The BBC announced in February that it was planning to release free mobile apps in time for the Fifa World Cup this summer.
The first application, an iPhone news app, was due for release in early April and the iPhone sports app was due in May. Blackberry and Android apps were to follow at a later date.
Shortly after the apps were announced the Newspapers Publishers Association claimed the applications would undermine commercial publishers in a "potentially important" sector.
The NPA said the move did not constitute an extension of an existing service, but rather an "entirely new service" and should therefore be subject to a Public Value Test.
The BBC Trust wrote to the BBC executive today to say it plans to carry out an assessment of the BBC's plans following "representations from the industry".
The assessment will consider whether the plans constitute a significant change to BBC services and will examine the extent they will affect others, the financial implications of the change, the extent to which the change would involve the BBC in a new area of untested activity and how long the activity will last.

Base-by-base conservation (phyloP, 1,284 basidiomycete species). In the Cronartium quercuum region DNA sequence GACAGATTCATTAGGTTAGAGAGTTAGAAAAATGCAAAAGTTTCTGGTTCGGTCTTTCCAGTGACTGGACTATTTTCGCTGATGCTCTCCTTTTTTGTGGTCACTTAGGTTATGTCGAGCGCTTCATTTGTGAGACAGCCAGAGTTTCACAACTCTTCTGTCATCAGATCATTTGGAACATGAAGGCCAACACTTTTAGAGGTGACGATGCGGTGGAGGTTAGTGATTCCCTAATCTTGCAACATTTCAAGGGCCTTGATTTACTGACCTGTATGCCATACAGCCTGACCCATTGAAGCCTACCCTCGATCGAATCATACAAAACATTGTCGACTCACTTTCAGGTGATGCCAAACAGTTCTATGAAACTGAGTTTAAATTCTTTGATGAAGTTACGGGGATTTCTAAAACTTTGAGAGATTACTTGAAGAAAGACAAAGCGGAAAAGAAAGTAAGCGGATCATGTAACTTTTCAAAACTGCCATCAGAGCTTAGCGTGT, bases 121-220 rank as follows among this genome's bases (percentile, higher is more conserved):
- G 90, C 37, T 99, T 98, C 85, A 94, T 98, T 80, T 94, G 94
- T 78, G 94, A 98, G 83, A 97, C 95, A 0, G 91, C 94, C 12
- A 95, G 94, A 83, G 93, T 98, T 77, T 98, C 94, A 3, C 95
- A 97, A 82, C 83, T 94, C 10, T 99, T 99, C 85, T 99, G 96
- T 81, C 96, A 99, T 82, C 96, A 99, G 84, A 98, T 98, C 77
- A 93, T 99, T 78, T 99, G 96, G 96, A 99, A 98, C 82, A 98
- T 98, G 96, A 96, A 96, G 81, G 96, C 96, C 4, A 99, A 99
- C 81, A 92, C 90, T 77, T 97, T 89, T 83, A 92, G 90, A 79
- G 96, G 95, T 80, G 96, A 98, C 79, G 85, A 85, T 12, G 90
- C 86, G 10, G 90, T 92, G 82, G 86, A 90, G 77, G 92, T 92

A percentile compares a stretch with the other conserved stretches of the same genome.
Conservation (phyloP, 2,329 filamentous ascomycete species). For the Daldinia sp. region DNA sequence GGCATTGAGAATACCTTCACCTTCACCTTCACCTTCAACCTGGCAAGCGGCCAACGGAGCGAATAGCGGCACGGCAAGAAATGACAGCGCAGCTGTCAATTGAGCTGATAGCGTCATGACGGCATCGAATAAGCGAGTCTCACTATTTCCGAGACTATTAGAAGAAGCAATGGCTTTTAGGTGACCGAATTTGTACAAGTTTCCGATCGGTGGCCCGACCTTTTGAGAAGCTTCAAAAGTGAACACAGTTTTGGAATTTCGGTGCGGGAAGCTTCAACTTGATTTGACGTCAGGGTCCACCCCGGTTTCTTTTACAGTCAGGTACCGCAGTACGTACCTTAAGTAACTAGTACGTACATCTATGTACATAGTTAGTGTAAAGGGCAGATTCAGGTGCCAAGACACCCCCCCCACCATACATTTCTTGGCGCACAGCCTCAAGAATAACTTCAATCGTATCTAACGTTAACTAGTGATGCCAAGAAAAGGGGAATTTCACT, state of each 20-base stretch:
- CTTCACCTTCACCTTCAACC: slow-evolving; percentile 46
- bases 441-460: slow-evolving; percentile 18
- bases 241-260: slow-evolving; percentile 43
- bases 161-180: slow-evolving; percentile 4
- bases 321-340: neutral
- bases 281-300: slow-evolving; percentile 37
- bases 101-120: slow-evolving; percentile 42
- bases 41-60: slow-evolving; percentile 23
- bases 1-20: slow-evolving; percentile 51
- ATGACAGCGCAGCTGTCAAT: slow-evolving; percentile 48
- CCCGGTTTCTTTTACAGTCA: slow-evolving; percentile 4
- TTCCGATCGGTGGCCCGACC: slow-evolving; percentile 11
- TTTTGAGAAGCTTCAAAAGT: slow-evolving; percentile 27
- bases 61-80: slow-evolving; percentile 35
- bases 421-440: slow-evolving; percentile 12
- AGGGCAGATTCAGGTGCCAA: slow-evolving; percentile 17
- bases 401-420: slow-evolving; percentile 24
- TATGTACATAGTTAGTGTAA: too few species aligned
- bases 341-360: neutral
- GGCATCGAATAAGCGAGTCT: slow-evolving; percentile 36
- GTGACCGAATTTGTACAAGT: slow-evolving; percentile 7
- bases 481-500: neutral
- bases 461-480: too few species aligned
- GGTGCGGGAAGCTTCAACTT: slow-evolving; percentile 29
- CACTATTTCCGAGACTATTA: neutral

David Newell, director of the NPA, said: It is vital that these proposals are scrutinised properly to avoid any adverse impact on commercial media organisations. We are pleased that the BBC Trust has listened to the industry’s concerns and acted to delay the planned April launch. We hope this will enable a thorough assessment to be undertaken.
The apps were revealed in a keynote speech delivered by the BBC director of future media and technology Erik Huggers at the Mobile World Congress on 17 February.
Huggers said licence fee payers had told the BBC "that they want to access the digital service that they have paid for at a time and place that suits them".
Mobile phones have been able to access the BBC website for eight years but BBC planned the apps so users could access its content on the move with a simple user experience.